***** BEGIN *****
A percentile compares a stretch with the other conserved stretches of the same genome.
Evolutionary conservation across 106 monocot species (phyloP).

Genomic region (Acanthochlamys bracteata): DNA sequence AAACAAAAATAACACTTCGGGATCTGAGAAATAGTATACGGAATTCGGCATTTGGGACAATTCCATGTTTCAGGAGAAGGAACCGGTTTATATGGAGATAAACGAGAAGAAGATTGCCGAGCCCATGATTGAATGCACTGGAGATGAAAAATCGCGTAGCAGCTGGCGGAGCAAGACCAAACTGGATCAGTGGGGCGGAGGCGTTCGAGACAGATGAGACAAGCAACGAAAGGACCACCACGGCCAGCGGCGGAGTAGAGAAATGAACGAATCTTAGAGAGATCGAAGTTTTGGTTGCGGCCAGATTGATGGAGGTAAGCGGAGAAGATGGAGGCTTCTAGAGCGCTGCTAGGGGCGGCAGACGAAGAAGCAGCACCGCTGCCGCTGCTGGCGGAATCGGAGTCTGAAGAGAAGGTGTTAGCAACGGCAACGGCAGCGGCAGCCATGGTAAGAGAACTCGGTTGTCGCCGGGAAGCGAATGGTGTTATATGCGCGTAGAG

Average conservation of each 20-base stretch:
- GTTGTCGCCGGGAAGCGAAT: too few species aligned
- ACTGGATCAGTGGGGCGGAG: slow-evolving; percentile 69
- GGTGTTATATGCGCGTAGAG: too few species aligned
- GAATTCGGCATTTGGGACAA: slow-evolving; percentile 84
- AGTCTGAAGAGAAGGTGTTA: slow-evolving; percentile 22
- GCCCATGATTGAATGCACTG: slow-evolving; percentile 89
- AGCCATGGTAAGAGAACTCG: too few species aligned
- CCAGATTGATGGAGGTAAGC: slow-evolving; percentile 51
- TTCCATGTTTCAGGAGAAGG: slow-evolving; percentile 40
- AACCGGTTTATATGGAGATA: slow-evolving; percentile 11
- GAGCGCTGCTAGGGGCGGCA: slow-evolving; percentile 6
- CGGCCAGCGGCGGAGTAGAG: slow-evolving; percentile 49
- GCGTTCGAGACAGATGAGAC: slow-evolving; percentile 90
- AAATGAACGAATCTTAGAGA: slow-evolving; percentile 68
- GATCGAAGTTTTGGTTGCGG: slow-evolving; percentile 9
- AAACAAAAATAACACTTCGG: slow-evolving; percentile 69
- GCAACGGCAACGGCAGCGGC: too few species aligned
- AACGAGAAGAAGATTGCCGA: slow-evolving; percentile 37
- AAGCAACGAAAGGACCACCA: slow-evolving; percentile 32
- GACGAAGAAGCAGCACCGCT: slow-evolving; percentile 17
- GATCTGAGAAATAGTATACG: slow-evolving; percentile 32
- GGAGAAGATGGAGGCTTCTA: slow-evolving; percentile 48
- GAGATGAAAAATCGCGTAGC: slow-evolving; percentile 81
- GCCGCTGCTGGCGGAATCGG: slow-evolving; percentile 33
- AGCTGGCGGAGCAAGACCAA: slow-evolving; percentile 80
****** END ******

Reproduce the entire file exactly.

A percentile compares a stretch with the other conserved stretches of the same genome.
Evolutionary conservation across 106 monocot species (phyloP).

Genomic region (Acanthochlamys bracteata): DNA sequence AAACAAAAATAACACTTCGGGATCTGAGAAATAGTATACGGAATTCGGCATTTGGGACAATTCCATGTTTCAGGAGAAGGAACCGGTTTATATGGAGATAAACGAGAAGAAGATTGCCGAGCCCATGATTGAATGCACTGGAGATGAAAAATCGCGTAGCAGCTGGCGGAGCAAGACCAAACTGGATCAGTGGGGCGGAGGCGTTCGAGACAGATGAGACAAGCAACGAAAGGACCACCACGGCCAGCGGCGGAGTAGAGAAATGAACGAATCTTAGAGAGATCGAAGTTTTGGTTGCGGCCAGATTGATGGAGGTAAGCGGAGAAGATGGAGGCTTCTAGAGCGCTGCTAGGGGCGGCAGACGAAGAAGCAGCACCGCTGCCGCTGCTGGCGGAATCGGAGTCTGAAGAGAAGGTGTTAGCAACGGCAACGGCAGCGGCAGCCATGGTAAGAGAACTCGGTTGTCGCCGGGAAGCGAATGGTGTTATATGCGCGTAGAG

Average conservation of each 20-base stretch:
- GTTGTCGCCGGGAAGCGAAT: too few species aligned
- ACTGGATCAGTGGGGCGGAG: slow-evolving; percentile 69
- GGTGTTATATGCGCGTAGAG: too few species aligned
- GAATTCGGCATTTGGGACAA: slow-evolving; percentile 84
- AGTCTGAAGAGAAGGTGTTA: slow-evolving; percentile 22
- GCCCATGATTGAATGCACTG: slow-evolving; percentile 89
- AGCCATGGTAAGAGAACTCG: too few species aligned
- CCAGATTGATGGAGGTAAGC: slow-evolving; percentile 51
- TTCCATGTTTCAGGAGAAGG: slow-evolving; percentile 40
- AACCGGTTTATATGGAGATA: slow-evolving; percentile 11
- GAGCGCTGCTAGGGGCGGCA: slow-evolving; percentile 6
- CGGCCAGCGGCGGAGTAGAG: slow-evolving; percentile 49
- GCGTTCGAGACAGATGAGAC: slow-evolving; percentile 90
- AAATGAACGAATCTTAGAGA: slow-evolving; percentile 68
- GATCGAAGTTTTGGTTGCGG: slow-evolving; percentile 9
- AAACAAAAATAACACTTCGG: slow-evolving; percentile 69
- GCAACGGCAACGGCAGCGGC: too few species aligned
- AACGAGAAGAAGATTGCCGA: slow-evolving; percentile 37
- AAGCAACGAAAGGACCACCA: slow-evolving; percentile 32
- GACGAAGAAGCAGCACCGCT: slow-evolving; percentile 17
- GATCTGAGAAATAGTATACG: slow-evolving; percentile 32
- GGAGAAGATGGAGGCTTCTA: slow-evolving; percentile 48
- GAGATGAAAAATCGCGTAGC: slow-evolving; percentile 81
- GCCGCTGCTGGCGGAATCGG: slow-evolving; percentile 33
- AGCTGGCGGAGCAAGACCAA: slow-evolving; percentile 80